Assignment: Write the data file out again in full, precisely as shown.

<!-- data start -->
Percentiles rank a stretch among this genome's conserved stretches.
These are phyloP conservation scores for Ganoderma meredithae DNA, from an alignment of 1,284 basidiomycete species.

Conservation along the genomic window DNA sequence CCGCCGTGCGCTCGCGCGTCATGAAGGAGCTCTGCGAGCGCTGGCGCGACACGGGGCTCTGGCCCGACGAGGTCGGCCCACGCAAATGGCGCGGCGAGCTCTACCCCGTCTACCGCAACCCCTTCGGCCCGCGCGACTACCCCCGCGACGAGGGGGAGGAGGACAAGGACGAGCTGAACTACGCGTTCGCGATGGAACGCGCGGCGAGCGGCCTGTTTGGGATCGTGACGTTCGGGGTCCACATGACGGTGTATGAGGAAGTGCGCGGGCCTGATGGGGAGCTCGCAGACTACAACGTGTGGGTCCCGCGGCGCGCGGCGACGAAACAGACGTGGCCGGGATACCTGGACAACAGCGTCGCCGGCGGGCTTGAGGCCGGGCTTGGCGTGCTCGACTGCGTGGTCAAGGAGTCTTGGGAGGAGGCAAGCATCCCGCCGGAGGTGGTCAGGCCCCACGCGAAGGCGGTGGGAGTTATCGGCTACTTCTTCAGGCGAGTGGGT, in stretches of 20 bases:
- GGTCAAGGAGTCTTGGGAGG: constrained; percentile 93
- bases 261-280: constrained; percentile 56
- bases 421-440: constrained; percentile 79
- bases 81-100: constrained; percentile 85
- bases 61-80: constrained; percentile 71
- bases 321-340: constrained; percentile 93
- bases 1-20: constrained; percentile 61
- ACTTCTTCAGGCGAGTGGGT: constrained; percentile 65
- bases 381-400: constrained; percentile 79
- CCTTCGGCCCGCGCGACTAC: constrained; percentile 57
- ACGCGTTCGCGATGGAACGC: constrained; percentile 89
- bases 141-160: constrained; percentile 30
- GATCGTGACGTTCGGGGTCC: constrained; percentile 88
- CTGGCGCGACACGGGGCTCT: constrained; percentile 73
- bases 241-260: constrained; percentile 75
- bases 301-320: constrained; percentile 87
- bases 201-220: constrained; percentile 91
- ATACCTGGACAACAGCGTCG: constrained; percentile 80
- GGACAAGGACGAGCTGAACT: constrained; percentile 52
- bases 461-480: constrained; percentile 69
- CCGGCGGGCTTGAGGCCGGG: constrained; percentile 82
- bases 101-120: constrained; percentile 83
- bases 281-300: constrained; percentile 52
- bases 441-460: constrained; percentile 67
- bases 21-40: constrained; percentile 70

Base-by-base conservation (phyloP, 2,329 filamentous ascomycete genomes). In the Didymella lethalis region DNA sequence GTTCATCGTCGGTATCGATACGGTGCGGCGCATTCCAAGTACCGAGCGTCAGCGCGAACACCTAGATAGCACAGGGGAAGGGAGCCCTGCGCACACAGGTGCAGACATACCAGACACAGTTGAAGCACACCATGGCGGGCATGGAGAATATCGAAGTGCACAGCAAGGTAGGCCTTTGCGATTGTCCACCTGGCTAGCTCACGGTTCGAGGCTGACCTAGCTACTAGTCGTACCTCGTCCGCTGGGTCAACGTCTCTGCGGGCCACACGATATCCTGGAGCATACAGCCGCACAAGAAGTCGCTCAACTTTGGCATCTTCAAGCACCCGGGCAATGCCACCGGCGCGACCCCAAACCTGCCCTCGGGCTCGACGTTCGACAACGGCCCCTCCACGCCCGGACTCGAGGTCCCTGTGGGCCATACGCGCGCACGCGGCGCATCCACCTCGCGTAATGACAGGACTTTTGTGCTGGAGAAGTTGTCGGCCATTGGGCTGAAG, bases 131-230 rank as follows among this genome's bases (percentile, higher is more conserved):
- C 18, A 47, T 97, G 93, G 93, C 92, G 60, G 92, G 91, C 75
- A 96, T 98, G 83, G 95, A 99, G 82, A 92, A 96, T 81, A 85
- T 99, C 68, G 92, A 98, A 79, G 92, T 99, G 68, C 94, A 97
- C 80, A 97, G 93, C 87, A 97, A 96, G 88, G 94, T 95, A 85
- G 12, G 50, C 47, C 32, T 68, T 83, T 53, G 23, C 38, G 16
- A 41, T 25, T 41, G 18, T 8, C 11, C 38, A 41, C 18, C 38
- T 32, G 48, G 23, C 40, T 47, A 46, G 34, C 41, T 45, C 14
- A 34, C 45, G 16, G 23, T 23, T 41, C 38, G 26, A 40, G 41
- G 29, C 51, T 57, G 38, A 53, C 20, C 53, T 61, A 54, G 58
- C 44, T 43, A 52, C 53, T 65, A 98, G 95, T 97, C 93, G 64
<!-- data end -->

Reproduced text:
Percentiles rank a stretch among this genome's conserved stretches.
These are phyloP conservation scores for Ganoderma meredithae DNA, from an alignment of 1,284 basidiomycete species.

Conservation along the genomic window DNA sequence CCGCCGTGCGCTCGCGCGTCATGAAGGAGCTCTGCGAGCGCTGGCGCGACACGGGGCTCTGGCCCGACGAGGTCGGCCCACGCAAATGGCGCGGCGAGCTCTACCCCGTCTACCGCAACCCCTTCGGCCCGCGCGACTACCCCCGCGACGAGGGGGAGGAGGACAAGGACGAGCTGAACTACGCGTTCGCGATGGAACGCGCGGCGAGCGGCCTGTTTGGGATCGTGACGTTCGGGGTCCACATGACGGTGTATGAGGAAGTGCGCGGGCCTGATGGGGAGCTCGCAGACTACAACGTGTGGGTCCCGCGGCGCGCGGCGACGAAACAGACGTGGCCGGGATACCTGGACAACAGCGTCGCCGGCGGGCTTGAGGCCGGGCTTGGCGTGCTCGACTGCGTGGTCAAGGAGTCTTGGGAGGAGGCAAGCATCCCGCCGGAGGTGGTCAGGCCCCACGCGAAGGCGGTGGGAGTTATCGGCTACTTCTTCAGGCGAGTGGGT, in stretches of 20 bases:
- GGTCAAGGAGTCTTGGGAGG: constrained; percentile 93
- bases 261-280: constrained; percentile 56
- bases 421-440: constrained; percentile 79
- bases 81-100: constrained; percentile 85
- bases 61-80: constrained; percentile 71
- bases 321-340: constrained; percentile 93
- bases 1-20: constrained; percentile 61
- ACTTCTTCAGGCGAGTGGGT: constrained; percentile 65
- bases 381-400: constrained; percentile 79
- CCTTCGGCCCGCGCGACTAC: constrained; percentile 57
- ACGCGTTCGCGATGGAACGC: constrained; percentile 89
- bases 141-160: constrained; percentile 30
- GATCGTGACGTTCGGGGTCC: constrained; percentile 88
- CTGGCGCGACACGGGGCTCT: constrained; percentile 73
- bases 241-260: constrained; percentile 75
- bases 301-320: constrained; percentile 87
- bases 201-220: constrained; percentile 91
- ATACCTGGACAACAGCGTCG: constrained; percentile 80
- GGACAAGGACGAGCTGAACT: constrained; percentile 52
- bases 461-480: constrained; percentile 69
- CCGGCGGGCTTGAGGCCGGG: constrained; percentile 82
- bases 101-120: constrained; percentile 83
- bases 281-300: constrained; percentile 52
- bases 441-460: constrained; percentile 67
- bases 21-40: constrained; percentile 70

Base-by-base conservation (phyloP, 2,329 filamentous ascomycete genomes). In the Didymella lethalis region DNA sequence GTTCATCGTCGGTATCGATACGGTGCGGCGCATTCCAAGTACCGAGCGTCAGCGCGAACACCTAGATAGCACAGGGGAAGGGAGCCCTGCGCACACAGGTGCAGACATACCAGACACAGTTGAAGCACACCATGGCGGGCATGGAGAATATCGAAGTGCACAGCAAGGTAGGCCTTTGCGATTGTCCACCTGGCTAGCTCACGGTTCGAGGCTGACCTAGCTACTAGTCGTACCTCGTCCGCTGGGTCAACGTCTCTGCGGGCCACACGATATCCTGGAGCATACAGCCGCACAAGAAGTCGCTCAACTTTGGCATCTTCAAGCACCCGGGCAATGCCACCGGCGCGACCCCAAACCTGCCCTCGGGCTCGACGTTCGACAACGGCCCCTCCACGCCCGGACTCGAGGTCCCTGTGGGCCATACGCGCGCACGCGGCGCATCCACCTCGCGTAATGACAGGACTTTTGTGCTGGAGAAGTTGTCGGCCATTGGGCTGAAG, bases 131-230 rank as follows among this genome's bases (percentile, higher is more conserved):
- C 18, A 47, T 97, G 93, G 93, C 92, G 60, G 92, G 91, C 75
- A 96, T 98, G 83, G 95, A 99, G 82, A 92, A 96, T 81, A 85
- T 99, C 68, G 92, A 98, A 79, G 92, T 99, G 68, C 94, A 97
- C 80, A 97, G 93, C 87, A 97, A 96, G 88, G 94, T 95, A 85
- G 12, G 50, C 47, C 32, T 68, T 83, T 53, G 23, C 38, G 16
- A 41, T 25, T 41, G 18, T 8, C 11, C 38, A 41, C 18, C 38
- T 32, G 48, G 23, C 40, T 47, A 46, G 34, C 41, T 45, C 14
- A 34, C 45, G 16, G 23, T 23, T 41, C 38, G 26, A 40, G 41
- G 29, C 51, T 57, G 38, A 53, C 20, C 53, T 61, A 54, G 58
- C 44, T 43, A 52, C 53, T 65, A 98, G 95, T 97, C 93, G 64